Judaism."80

The small community they formed gave them support. He finds out that Anna was indeed converted to Christianity to marry Peter, who treated her much better than her stepmother and even her own father. She then lets him and his friends meet in the house where they create their own version of Judaism: Our longing for the things we were forbidden to practiceprompted us to invent many new usages. For instance, we managed to meet every Sabbath to exchange a few words in Yiddish; two or three words were sufficient to satisfy our sense of duty. Those meetings were the kind of things for which we were ready to run any risk of
discovery, any beatings.

They would also abstain from work for at least one hour on the Sabbath and on Jewish holidays (according to Jacob's calendar) and repeated the prayers in their heart, as Shmuel says, "These and many other usages we invented slowly, one after another, and in time we got into the habit of observing them punctiliously."8' Steinberg draws parallels between the protagonist's fate and the fate of his adoptive family. His family abandoned him to the khappers, and Marusya's Christian family replaces his own. Anna herself was mistreated by her formerJewish family. Peter, her Christian husband, is a compassionate character in the story who treats the Jews well. A tender love relationship develops between the young Marusya and Shmuel. The novella conveys the idea that personal relationships can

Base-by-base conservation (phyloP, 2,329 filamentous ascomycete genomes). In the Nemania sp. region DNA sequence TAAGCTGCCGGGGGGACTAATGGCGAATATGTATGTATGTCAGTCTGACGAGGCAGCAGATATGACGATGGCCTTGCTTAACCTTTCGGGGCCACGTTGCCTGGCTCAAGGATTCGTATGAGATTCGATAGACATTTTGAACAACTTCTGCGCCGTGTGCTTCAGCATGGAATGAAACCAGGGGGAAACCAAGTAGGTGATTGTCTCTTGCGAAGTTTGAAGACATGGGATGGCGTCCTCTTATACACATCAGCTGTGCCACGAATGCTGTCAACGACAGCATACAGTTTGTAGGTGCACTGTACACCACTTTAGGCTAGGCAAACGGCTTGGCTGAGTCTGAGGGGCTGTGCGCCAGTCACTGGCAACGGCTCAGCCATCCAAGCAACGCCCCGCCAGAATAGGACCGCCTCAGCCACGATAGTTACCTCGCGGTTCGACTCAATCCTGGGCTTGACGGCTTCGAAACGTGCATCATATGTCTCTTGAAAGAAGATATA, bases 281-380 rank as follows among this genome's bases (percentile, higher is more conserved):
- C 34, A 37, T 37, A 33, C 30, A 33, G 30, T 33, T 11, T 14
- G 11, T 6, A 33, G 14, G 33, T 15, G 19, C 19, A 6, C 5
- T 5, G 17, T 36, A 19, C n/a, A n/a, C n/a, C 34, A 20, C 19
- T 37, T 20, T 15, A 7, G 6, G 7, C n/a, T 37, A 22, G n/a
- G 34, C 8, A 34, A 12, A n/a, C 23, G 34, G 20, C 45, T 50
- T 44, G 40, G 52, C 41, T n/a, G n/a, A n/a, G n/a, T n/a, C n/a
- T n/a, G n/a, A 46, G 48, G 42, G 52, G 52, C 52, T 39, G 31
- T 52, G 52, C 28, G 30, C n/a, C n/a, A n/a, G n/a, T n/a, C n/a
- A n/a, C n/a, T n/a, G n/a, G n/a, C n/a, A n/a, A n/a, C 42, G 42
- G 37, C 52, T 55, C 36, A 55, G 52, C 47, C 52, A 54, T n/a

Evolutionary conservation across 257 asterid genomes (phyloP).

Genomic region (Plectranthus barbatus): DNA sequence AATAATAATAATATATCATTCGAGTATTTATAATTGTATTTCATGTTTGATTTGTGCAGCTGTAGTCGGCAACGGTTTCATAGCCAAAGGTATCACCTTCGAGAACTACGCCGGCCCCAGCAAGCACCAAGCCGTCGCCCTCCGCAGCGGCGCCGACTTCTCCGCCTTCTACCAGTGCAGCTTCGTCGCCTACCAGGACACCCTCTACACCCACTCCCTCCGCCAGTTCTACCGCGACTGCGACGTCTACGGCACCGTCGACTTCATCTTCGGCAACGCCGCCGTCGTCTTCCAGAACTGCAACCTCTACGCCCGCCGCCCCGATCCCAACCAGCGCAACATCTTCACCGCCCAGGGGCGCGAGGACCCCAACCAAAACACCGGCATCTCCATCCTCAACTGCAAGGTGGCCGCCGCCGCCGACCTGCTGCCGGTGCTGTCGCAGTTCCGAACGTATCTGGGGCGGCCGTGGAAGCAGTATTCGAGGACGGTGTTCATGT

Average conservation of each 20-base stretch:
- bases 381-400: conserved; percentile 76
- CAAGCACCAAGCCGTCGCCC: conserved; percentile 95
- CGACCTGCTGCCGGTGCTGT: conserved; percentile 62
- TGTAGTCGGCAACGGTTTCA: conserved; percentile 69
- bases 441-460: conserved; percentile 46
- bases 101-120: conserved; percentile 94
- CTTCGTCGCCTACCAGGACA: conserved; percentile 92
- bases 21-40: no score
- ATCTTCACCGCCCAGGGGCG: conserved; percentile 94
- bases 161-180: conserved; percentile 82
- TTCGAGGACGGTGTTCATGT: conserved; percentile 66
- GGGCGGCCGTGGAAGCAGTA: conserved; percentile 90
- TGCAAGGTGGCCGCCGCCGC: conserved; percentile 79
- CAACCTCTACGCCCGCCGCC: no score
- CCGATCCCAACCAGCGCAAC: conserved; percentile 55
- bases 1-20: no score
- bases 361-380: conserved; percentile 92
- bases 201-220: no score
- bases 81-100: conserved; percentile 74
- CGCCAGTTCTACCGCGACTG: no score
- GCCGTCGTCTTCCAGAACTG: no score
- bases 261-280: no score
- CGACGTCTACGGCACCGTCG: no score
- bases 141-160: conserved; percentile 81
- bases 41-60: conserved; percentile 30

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sometimes transcend ethnic and religious ties. In another turn of events, the cantonists counter another common belief-that all Jews are cowards and never fight. The protagonist and his companions fight against the Turks and show great bravery in doing so. Indeed, Shmuel saves the Christian icon, lets a Russian soldier from his village take credit for the heroic act, and in return he is able to retrieve the house that was taken away from his adoptive family. But Jacob his friend, who saved the general's life, has to convert before he is promoted to become a high-ranking officer. In another unexpected twist, the character who was the role model for his fellow cantonists is the one who converts. We expect that the culmination of such melodramatic events would bring the protagonist back to marry Marusya. Despite this expectation, however, upon his return after having recovered from his wounds, he goes home to his biological family. He marries a Jewish girl rather than Marusya, whom he loved and who had remained faithful to him. The loyalty of the protagonist to his Jewish home has neither moral nor poeticjustification, argues Shaked. Only the unique characteristics of the group that the cantonists have formed, and its attempt to create a new set of mitzvot(ordinances) to fit the times, that is, the loyalty to an internalized ethnic-religious identity-can explain his return to the Jewish home. "The internalized identity turns the scale, even though the group as a whole [the Jews] is not worthy of it in the eyes of the author."82 Two long narrative poems (the form was called poema and was common in Hebrew at the beginning of the twentieth century) were devoted to the cantonist theme. The authors of these poems, Kahan and Shimoni, were contemporaries; both were born in Byelorussia toward the end of the nineteenth century, "their childhood passed during the end of the 1880s and the beginning of the 1890s and the historical events that affected the Jews in Eastern Europe, left a deep impression on both of them."83 "Hahotfim"(the Kidnappers). The poema "Hahotfim," by Yakov Kahan, was first published in 1904 and later with modifications in 1948.84 This poem portrays a poor woman worried about her sickly only son. She sits and listens to him study Torah, and remembers how often he was gravely ill and recovered-when the door suddenly opens and her husband bursts in: